Month: December 2016

Meet Visiting Professor Thierry Cruvellier

During the Fall 2016 semester, the University of Wisconsin-Madison hosted noted journalist and author Thierry Cruvellier as a visiting lecturer. Mr. Cruvellier has spent much of his career covering war crimes trials and has attended all of the international tribunals of the post-Cold War era. He was a Nieman Fellow at Harvard University in 2003-04, and has a master’s degree in Journalism from the University of Paris – Sorbonne. Mr. Cruvellier served as a Reporters Without Borders representative in the Great Lakes Region of Africa in 1994-95 and is a former editor of the online newsletter International Justice Tribune. He has written two books, one on the Rwandan genocide tribunals and the other on the Khmer Rouge in Cambodia. His most recent work, soon to be his third book, is focused on Sierra Leone.

Mr. Cruvellier has been involved in many events and activities on campus this fall including giving lectures at the African Studies Program and the Center for Southeast Asian Studies and as the keynote speaker for the IRIS Fall Welcome Event. He also guest-lectured in courses in the Department of Political Science and the Law School, contributed to workshops at the School of Journalism and the Law School, and participated in Middleton High School’s Human Rights Week by speaking to Middleton students about war crimes trials and transitional justice.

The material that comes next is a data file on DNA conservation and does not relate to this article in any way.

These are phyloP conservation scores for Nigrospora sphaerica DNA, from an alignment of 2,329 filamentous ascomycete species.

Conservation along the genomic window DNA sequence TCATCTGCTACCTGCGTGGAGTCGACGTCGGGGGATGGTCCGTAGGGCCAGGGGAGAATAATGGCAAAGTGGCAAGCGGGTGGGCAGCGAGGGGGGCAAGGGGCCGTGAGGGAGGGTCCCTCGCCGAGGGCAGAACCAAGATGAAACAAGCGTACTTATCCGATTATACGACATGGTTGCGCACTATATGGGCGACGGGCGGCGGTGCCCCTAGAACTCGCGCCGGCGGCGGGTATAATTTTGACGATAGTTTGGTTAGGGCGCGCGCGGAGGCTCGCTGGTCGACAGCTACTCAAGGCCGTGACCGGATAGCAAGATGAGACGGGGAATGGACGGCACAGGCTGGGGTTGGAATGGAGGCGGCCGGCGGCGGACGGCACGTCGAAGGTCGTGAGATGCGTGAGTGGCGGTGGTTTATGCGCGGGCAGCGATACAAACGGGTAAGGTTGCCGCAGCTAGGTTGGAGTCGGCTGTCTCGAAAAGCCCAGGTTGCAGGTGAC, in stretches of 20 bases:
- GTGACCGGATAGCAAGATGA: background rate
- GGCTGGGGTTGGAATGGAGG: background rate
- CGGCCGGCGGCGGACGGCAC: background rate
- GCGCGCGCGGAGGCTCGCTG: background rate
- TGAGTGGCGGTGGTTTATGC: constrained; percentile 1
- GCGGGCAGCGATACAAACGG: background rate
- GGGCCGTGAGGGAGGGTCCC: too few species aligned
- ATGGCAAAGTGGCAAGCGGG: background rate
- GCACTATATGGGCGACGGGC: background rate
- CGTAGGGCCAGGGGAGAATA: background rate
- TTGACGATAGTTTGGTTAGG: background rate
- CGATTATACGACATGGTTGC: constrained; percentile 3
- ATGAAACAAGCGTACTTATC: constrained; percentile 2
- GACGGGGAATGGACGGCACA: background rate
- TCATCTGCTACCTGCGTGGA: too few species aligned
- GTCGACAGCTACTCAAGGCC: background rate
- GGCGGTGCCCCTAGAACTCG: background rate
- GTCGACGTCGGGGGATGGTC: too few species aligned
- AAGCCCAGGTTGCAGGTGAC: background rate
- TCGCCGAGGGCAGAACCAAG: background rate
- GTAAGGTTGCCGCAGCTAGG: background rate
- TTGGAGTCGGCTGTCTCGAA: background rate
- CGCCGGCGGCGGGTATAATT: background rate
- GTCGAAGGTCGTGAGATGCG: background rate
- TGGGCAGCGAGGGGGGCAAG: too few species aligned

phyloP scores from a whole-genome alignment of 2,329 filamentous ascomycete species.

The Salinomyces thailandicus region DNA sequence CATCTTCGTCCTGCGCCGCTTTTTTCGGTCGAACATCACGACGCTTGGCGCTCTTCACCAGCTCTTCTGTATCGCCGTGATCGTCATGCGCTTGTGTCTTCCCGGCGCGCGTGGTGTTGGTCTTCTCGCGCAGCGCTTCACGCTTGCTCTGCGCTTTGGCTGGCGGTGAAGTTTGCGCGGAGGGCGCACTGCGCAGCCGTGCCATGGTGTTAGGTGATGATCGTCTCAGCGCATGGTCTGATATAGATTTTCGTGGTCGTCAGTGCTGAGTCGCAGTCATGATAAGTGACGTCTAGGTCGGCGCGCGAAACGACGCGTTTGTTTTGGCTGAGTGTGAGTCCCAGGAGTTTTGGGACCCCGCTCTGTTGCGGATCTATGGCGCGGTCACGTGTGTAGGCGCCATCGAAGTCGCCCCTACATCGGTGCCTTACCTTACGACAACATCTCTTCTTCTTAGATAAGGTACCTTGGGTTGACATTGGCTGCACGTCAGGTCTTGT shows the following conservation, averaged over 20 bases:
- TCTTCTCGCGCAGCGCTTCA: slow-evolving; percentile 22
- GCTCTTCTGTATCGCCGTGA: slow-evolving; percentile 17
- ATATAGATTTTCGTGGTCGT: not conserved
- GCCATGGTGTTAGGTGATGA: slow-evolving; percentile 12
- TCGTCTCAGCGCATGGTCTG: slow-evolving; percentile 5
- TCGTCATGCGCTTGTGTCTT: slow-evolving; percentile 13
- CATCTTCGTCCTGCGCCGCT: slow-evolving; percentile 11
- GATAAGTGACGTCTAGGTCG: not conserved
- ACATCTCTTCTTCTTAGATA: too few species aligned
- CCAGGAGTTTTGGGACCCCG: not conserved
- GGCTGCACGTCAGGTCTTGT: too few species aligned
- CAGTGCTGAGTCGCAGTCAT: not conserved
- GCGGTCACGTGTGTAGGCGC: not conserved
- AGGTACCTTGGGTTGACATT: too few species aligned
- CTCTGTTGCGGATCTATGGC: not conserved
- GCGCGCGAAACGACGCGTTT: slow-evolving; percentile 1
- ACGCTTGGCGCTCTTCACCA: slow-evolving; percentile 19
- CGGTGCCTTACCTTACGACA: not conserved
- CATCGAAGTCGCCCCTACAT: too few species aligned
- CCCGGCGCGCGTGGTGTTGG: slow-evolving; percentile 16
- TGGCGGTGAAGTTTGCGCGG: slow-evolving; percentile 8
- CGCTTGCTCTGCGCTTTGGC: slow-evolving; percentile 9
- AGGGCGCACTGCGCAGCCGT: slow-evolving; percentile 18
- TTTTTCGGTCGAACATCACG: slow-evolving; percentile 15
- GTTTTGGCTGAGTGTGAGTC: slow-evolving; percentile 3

The highlight of the semester for Mr. Cruvellier was his course, International Studies 601, titled “International Criminal Justice: Models and Practice.” The focus of the course was the conflicts and human rights tragedies in Cambodia, Chad, Rwanda, the former Yugoslavia, and Sierra Leone. Mr. Cruvellier said the course was not easy, noting the substantial readings and the density of the issues and that “realizing the harsh realities of international justice at work can sometimes be difficult because it is questioning our ideals.” He was impressed with the twenty-two students in the class and how they “bravely hung on, facing the challenge while resisting the trappings of disillusion, I hope.” The course was also an opportunity for him to engage with the material and students in a new way. “It was humbling for me to try and share all these experiences, and it was also exciting and sometimes enlightening to have their feedback and reactions.” While the course and his other commitments did not leave him much time for his own research, he said his experience “has been delightful” and that “[i]t was fulfilling to share with such different audiences” and “a way to give back what I have received.”